"A good story trumps facts every time"
On a recent trip into Washington, DC, I was listening to a public relations vice president (VP), who works for a 300-member Chicago law firm, tell about his job and what he needs to accomplish in his work. He said something that caught my attention. He said, "You have to tell a good story, because a good story is compelling and will trump a truckload of facts every time." Of course, he was talking about getting the attention of the public on issues that mattered to his represented law firm. It made me stop and think about our profession and issues that frequently get us "lathered up."
How do anti-meat organizations (e.g., People for the Ethical Treatment of Animals) raise so much money? They tell a story the public wants (and in some cases needs) to hear. They appeal to the soft side of the human spirit. After all, who can't be for taking better care of the animals on the earth! The point made by the law firm's public relations VP is that when we prepare to communicate information to the public, we should remember that a story told well is much more effective than just facts.
All this brings me to a recent activity where I represented AASV. The official launch of the Swine Welfare Assessment Program (SWAP) was held on August 5, 2003, at the John Kellogg farm in Illinois. I was there to be available for questions from the media. The purpose of the event was to give the media a first-hand view of SWAP and how it is to be implemented in the swine industry. The setting for the media day and the launch was ideal. We had a great story to tell and the media came away with many excellent stories to pass on to their readers and listeners. I was interviewed several times. Most of what I said was retold well. Maybe some of you saw my comments in swine publications. Many thanks to Tom for helping me with the press release and preparation for that day. The AASV, and the many fine veterinarians it represents, had a strong role in SWAP development and the evolving role we play in swine welfare. Kudos to Drs Anna Johnson and Paul Sundberg and the staff at the Pork Board for this well-planned event.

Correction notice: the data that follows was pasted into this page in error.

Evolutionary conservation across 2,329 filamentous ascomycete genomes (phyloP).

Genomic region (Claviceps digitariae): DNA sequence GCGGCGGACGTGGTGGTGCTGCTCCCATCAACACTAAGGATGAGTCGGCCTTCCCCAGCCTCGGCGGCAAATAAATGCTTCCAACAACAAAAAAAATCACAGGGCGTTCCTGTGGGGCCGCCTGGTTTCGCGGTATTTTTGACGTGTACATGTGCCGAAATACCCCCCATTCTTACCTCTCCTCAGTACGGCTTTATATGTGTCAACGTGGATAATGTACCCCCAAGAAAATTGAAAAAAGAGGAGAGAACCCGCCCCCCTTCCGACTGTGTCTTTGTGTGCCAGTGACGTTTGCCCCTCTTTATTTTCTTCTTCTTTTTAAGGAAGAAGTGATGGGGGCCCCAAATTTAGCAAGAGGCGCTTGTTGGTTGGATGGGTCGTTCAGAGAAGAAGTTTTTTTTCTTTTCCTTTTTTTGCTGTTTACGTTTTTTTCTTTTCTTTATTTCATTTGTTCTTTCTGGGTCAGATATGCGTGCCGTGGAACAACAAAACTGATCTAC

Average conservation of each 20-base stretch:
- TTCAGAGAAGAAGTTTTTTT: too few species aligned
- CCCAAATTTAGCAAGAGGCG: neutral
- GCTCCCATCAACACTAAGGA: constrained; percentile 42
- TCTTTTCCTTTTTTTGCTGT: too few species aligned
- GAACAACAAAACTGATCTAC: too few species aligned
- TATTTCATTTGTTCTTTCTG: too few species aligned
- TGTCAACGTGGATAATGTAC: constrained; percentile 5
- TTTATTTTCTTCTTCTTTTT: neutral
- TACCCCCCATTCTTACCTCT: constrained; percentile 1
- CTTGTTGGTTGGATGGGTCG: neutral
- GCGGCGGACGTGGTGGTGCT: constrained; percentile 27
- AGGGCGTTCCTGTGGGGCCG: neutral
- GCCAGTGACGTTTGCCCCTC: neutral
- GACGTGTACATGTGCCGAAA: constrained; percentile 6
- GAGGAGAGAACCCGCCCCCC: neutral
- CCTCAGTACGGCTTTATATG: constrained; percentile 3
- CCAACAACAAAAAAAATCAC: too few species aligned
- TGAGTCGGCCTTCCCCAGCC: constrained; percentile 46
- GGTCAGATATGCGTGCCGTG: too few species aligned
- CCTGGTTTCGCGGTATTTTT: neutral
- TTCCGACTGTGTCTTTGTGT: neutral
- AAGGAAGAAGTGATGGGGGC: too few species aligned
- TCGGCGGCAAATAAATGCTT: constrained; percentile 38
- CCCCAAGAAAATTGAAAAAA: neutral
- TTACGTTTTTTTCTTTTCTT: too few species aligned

The story we tell daily is important to the work we do. Rarely am I asked about food animals when someone finds out I am a veterinarian. The assumption is (I think) that all veterinarians treat companion animals. Of course, I go on to explain what I do and how the food they eat is wholesome, secure, and safe (I'm appealing to something near and dear to them). This seems to engage them in a better conversation than if I try to explain how we raise and manage pigs. I guess that is what the VP of marketing was trying to make me understand. We must appeal to consumers at their level, hence "A good story trumps facts every time".
Here is hoping your summer was filled with family, friends and rewarding work.
-- Rick Sibbel